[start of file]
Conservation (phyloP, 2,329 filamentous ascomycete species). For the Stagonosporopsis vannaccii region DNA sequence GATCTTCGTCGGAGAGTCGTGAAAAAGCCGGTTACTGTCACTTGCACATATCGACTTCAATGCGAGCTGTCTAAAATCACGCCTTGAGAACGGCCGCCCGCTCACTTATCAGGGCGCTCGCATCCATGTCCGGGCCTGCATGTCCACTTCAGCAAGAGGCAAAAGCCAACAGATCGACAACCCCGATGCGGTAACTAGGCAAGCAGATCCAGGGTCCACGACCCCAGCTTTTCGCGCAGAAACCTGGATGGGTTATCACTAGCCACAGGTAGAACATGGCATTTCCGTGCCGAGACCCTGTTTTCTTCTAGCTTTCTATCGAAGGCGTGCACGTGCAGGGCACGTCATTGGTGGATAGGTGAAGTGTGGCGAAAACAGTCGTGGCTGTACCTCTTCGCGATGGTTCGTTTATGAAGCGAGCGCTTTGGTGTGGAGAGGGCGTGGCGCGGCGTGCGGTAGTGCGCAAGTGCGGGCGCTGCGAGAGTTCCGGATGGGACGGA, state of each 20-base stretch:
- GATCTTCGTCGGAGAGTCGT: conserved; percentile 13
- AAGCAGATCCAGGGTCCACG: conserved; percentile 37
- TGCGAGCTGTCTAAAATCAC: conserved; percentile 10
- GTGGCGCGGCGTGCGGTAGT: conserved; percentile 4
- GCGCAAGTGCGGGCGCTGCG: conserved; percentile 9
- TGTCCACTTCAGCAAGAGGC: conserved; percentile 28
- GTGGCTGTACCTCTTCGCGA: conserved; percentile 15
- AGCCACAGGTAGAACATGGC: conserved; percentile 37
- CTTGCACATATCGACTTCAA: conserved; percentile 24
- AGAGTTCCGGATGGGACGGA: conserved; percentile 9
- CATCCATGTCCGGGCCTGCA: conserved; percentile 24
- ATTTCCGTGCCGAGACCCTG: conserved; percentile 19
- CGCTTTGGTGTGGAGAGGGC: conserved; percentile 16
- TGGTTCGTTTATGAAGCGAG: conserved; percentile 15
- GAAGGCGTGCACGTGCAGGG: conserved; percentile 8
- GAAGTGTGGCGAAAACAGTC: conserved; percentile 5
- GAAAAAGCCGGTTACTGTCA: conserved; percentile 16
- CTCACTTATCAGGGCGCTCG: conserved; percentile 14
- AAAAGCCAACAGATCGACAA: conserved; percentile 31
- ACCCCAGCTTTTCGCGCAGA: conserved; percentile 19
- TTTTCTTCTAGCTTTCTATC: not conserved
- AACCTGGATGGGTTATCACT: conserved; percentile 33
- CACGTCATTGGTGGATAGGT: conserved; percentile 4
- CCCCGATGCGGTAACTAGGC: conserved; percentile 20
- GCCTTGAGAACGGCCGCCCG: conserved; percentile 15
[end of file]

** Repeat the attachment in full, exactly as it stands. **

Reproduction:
Conservation (phyloP, 2,329 filamentous ascomycete species). For the Stagonosporopsis vannaccii region DNA sequence GATCTTCGTCGGAGAGTCGTGAAAAAGCCGGTTACTGTCACTTGCACATATCGACTTCAATGCGAGCTGTCTAAAATCACGCCTTGAGAACGGCCGCCCGCTCACTTATCAGGGCGCTCGCATCCATGTCCGGGCCTGCATGTCCACTTCAGCAAGAGGCAAAAGCCAACAGATCGACAACCCCGATGCGGTAACTAGGCAAGCAGATCCAGGGTCCACGACCCCAGCTTTTCGCGCAGAAACCTGGATGGGTTATCACTAGCCACAGGTAGAACATGGCATTTCCGTGCCGAGACCCTGTTTTCTTCTAGCTTTCTATCGAAGGCGTGCACGTGCAGGGCACGTCATTGGTGGATAGGTGAAGTGTGGCGAAAACAGTCGTGGCTGTACCTCTTCGCGATGGTTCGTTTATGAAGCGAGCGCTTTGGTGTGGAGAGGGCGTGGCGCGGCGTGCGGTAGTGCGCAAGTGCGGGCGCTGCGAGAGTTCCGGATGGGACGGA, state of each 20-base stretch:
- GATCTTCGTCGGAGAGTCGT: conserved; percentile 13
- AAGCAGATCCAGGGTCCACG: conserved; percentile 37
- TGCGAGCTGTCTAAAATCAC: conserved; percentile 10
- GTGGCGCGGCGTGCGGTAGT: conserved; percentile 4
- GCGCAAGTGCGGGCGCTGCG: conserved; percentile 9
- TGTCCACTTCAGCAAGAGGC: conserved; percentile 28
- GTGGCTGTACCTCTTCGCGA: conserved; percentile 15
- AGCCACAGGTAGAACATGGC: conserved; percentile 37
- CTTGCACATATCGACTTCAA: conserved; percentile 24
- AGAGTTCCGGATGGGACGGA: conserved; percentile 9
- CATCCATGTCCGGGCCTGCA: conserved; percentile 24
- ATTTCCGTGCCGAGACCCTG: conserved; percentile 19
- CGCTTTGGTGTGGAGAGGGC: conserved; percentile 16
- TGGTTCGTTTATGAAGCGAG: conserved; percentile 15
- GAAGGCGTGCACGTGCAGGG: conserved; percentile 8
- GAAGTGTGGCGAAAACAGTC: conserved; percentile 5
- GAAAAAGCCGGTTACTGTCA: conserved; percentile 16
- CTCACTTATCAGGGCGCTCG: conserved; percentile 14
- AAAAGCCAACAGATCGACAA: conserved; percentile 31
- ACCCCAGCTTTTCGCGCAGA: conserved; percentile 19
- TTTTCTTCTAGCTTTCTATC: not conserved
- AACCTGGATGGGTTATCACT: conserved; percentile 33
- CACGTCATTGGTGGATAGGT: conserved; percentile 4
- CCCCGATGCGGTAACTAGGC: conserved; percentile 20
- GCCTTGAGAACGGCCGCCCG: conserved; percentile 15